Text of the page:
There are over 44 different image file formats in existence. With so many available, it can be very confusing and difficult to know which one is best for the project that you’re working on.
Most of us usually don’t pay attention to the file extension, as to whether it’s a JPEG, TIFF or a GIF file, thinking it has no real significance.
However, each image format has been created for specific reasons and uses and it’s important to know when to use each one for the best results possible.
There is no universal image file format that is best for all scenarios. Every type of image format has its own advantages and disadvantages.
Here is a summary of the four most popular and widely used image formats, their pros and cons, as well as when it’s best to use them;
JPEG – Best All-Rounder
JPEG (Joint Photographic Experts Group) is the most common form of file format. It is a ‘lossy’ format meaning that lots of information is lost from the original when saved into JPEG format. This means it isa great format for use on the web, as it enables large images to be compressed extensively without compromising the image too much, so that web pages load as quickly as possible.
The downside of this is that a JPEG that has been sourced and re-sourced through the internet will begin to visibly degrade as a result of the continuous compression process. This format is also great for photographs and graphics with lots of colours and hues.It’s also easily editable in all computer programs, from basic paint on Windows to Photoshop.
GIF – Best for Animations
GIF (Graphics Interchange Format) is a ‘lossless’ format, meaning that none of the information is lost when saving. This format is a popular for use on the web and on-screen as image size is relatively small compared to other image compression types.
As it is limited to an 8 bit palette with only 256 colours, it is not suitable for images with a large amount of colour, but is great for graphics with lots of flat colour and minimal gradients and also for basic animations. GIF also allows for ‘transparency’, which lets you specify that a section of the image is transparent, which is great for placing on top of photographs.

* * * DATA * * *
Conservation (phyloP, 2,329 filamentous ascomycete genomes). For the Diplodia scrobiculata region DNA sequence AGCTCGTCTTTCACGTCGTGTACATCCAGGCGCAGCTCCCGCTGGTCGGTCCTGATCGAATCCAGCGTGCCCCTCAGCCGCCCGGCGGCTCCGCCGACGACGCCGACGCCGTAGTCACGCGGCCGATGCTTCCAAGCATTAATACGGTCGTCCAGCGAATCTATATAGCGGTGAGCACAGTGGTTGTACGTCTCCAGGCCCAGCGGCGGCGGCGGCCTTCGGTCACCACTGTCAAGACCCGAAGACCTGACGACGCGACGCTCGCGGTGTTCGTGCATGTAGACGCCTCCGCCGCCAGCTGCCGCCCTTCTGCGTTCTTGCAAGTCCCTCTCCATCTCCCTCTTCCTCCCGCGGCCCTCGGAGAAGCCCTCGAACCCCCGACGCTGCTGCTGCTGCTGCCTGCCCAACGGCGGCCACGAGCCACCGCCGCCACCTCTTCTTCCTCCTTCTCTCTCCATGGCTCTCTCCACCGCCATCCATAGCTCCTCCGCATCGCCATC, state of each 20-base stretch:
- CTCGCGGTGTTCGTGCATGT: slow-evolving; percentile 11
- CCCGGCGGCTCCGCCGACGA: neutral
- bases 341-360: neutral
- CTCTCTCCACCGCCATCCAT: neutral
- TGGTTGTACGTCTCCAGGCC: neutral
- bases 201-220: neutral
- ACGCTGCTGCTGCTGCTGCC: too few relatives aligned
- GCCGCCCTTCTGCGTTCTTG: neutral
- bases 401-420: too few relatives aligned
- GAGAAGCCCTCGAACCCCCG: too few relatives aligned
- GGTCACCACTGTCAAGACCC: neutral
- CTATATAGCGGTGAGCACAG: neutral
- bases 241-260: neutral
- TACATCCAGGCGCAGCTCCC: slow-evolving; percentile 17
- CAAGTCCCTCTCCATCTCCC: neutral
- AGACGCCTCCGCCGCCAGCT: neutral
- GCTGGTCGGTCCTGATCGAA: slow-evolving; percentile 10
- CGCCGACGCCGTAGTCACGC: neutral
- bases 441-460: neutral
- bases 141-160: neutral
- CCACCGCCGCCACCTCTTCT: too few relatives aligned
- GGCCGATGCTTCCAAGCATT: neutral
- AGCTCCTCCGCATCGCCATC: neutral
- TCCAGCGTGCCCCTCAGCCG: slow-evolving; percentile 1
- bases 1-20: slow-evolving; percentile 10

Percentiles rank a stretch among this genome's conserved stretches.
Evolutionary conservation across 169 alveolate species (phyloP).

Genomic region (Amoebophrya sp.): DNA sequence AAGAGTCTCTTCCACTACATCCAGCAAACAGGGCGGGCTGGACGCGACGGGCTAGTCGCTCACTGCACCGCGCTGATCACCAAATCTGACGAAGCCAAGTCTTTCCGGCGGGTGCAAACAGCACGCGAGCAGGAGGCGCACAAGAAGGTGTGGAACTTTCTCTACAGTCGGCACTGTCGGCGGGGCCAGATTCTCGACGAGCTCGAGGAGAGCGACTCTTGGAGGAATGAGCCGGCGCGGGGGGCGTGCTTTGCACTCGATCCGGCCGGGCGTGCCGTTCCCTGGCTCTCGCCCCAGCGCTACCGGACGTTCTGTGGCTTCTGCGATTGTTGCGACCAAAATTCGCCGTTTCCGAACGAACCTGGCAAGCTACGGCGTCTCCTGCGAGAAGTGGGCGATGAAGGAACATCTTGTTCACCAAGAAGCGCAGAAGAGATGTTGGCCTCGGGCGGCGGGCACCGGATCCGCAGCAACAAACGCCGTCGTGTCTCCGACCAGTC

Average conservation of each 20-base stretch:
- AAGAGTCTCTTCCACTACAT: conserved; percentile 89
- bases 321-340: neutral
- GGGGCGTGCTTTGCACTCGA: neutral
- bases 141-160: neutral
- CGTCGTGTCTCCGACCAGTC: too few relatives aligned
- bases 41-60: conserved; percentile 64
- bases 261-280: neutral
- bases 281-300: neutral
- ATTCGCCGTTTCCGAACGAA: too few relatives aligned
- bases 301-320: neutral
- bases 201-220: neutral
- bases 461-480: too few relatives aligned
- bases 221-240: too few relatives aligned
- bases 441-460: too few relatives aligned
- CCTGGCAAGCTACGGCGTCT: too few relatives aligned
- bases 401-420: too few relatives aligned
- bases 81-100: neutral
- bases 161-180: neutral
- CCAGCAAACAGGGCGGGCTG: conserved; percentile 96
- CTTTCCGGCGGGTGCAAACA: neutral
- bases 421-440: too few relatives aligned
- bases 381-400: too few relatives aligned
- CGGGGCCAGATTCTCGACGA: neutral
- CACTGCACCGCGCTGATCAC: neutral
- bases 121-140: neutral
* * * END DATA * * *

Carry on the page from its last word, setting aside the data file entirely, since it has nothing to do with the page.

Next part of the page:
PNG – Best for the Web
One of the newer image formats, PNG (Portable Network Graphic) was specifically designed for the web. Some believe it is the superior version of GIF, as it saves with 256 colours more efficiently, allows for smoother gradients and creates smaller file sizes.
It also has a lot of features that support progressive rendering and transparencies. Whilst on the cutting edge of web graphics, PNG does have its limitations. With only 256 colours, it is not suitable for full colour photographs and highly detailed illustrations and is therefore not the appropriate image format for printing.
TIFF – Best for Photographs & Printing
Created for ‘desktop publishing’, TIFF (Tagged Image File Format) files are another can be ‘lossy’ or ‘lossless’. With its flexible format it is easy to use with publishing and photo manipulation software, which is why it has become very popular in the graphic design, publishing and photography industries.
TIFF files are great for printing images that are rich in colour and high in quality. They are not, however, web-friendly and are not compatible with all platforms.
Knowing the basic strengths and weaknesses of each of these common image file formats is the first step to optimising your own graphic designs. Understanding which format works best for your needs will help you to create the best graphics whether you’re designing for the web, on-screen or for publishing.